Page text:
Pain and anger hotter than the Thursday afternoon sun flowed from Jeanette Pubien as she railed, almost to tears, over the prospect of Haitians and their descendents being deported back to Haiti by the Dominican Republic.
“Haiti took care of them for years. Now they treat us like dogs! They treat my brothers and my sisters like they are nothing!” Pubien yelled. “Those people are criminals. Why don’t they deport the Haitians in the Dominican Republic who have money? They deport the poor ones who are looking for peace for their kids.”
Pubien’s fury echoed the hundreds who marched Thursday from the Dominican Republic consulate on Brickell Avenue to the Haitian consulate a half mile away on Southwest 13th Street. Young, old, blue-collar, white-collar and politicians (Miami-Dade commissioner Jean Monestime, Haitian presidential candidate Michelet Nestor) protested an action they find unfair on its face.
“I’m tired of seeing what’s happening in the Dominican Republic,” said Haitian-Dominican Francesca Menes, an FIU graduate. “I know my father is turning in his grave to see what the hell his people are doing to our people.”
One protester repeatedly shouted at the Dominican consulate, “How would you feel if the United States did this to you?”
The outcry was prompted by the Dominican Republic imposing a June 17 deadline for hundreds of thousands of Haitians or Dominicans of Haitian descent living in the D.R. to register with immigration authorities, a move many have interpreted as the first step toward deportation. Haiti and the Dominican Republic share the island of Hispaniola in the Caribbean Sea.
The registration drive followed a 2013 Dominican Constitutional Court ruling stating that no longer would citizenship be granted just by being born in the Dominican Republic, retroactive to 1929. Generations of Dominicans with Haitian roots, many brought into the country to do blue-collar labor, suddenly found themselves declared non-Dominicans.
One path to citizenship required proving identity and arrival into the Dominican Republic before October 2011. But, critics say, many of those affected by the registration ruling come from poor families who are more likely to have home births not officially documented or descended from Haitians imported illegally. The Guardian, the British newspaper, reported only 10,000 of 250,000 applicants met the requirements. Deportations haven’t begun yet; the Dominican government has given different time frames with different official statements.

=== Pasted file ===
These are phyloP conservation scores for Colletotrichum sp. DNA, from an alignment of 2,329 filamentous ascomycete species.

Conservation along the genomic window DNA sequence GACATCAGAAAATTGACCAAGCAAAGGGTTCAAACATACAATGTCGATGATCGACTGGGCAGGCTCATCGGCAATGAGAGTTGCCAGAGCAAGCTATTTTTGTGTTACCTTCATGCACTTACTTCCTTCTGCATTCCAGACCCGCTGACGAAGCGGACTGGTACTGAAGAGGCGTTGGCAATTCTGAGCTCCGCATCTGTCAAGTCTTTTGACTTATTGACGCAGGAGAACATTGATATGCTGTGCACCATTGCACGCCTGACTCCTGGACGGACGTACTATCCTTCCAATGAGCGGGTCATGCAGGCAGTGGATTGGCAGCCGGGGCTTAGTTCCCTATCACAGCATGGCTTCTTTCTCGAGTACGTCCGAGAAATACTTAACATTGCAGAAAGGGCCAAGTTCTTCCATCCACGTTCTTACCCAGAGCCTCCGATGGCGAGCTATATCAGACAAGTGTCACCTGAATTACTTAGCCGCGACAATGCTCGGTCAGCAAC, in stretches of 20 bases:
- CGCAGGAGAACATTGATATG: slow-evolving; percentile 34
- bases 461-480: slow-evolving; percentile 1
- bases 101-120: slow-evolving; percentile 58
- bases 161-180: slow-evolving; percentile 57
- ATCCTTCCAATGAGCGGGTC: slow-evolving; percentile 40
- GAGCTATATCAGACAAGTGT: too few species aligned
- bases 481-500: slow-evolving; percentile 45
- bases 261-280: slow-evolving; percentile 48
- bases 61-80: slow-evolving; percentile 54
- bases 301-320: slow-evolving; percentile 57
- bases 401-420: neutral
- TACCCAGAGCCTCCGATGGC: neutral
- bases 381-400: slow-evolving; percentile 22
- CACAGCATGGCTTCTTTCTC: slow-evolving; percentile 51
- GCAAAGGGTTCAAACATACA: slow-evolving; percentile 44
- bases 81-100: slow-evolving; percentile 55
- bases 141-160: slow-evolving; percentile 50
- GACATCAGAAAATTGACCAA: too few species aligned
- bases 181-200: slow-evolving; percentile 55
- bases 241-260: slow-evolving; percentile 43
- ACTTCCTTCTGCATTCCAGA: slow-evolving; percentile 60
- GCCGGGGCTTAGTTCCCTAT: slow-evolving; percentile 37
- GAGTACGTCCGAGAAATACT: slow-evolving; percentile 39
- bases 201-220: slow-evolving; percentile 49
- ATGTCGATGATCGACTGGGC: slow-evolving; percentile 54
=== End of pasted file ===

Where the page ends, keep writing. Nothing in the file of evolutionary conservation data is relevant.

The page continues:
Protesters also said the policy gives racism against dark-skinned residents of the Dominican Republic governmental imprimatur.
“This is a violation of human rights,” said Erick Paulino, a doctorate student at Indiana University. “As a Dominican of conscience, I have to stand here and denounce my government because it’s exercising ultra-nationalist xenophobia and racism.”
Paulino and several protesters engaged in a vociferous debate across Brickell Avenue with Edward Sarrain, a college student from the Dominican Republic, who held a sign declaring, “Haitians, stop the lies.”
“They’re making this a race issue, which it is not,” Sarrain said. “It’s a process that has been established to help the Haitians establish their legality.”
Protesters voiced support for a boycott of Dominican-owned businesses in South Florida to force Dominican-Americans to put pressure on the Dominican government.
“We demand the Dominican Republic stop all mass deportations to Haiti,” said Marleine Bastien, founder and director of Haitian Women of Miami (FANM). “Second, we demand that the Dominican Republic rescind the law 168-13 and create a path for Dominicans born of Haitian descent to gain citizenship.
“Third, we’re asking the United States of America, the United Nations and all international human rights bodies, which have been silent in the face of such atrocity and human rights violations, intervene and put sanctions on the Dominican Republic.”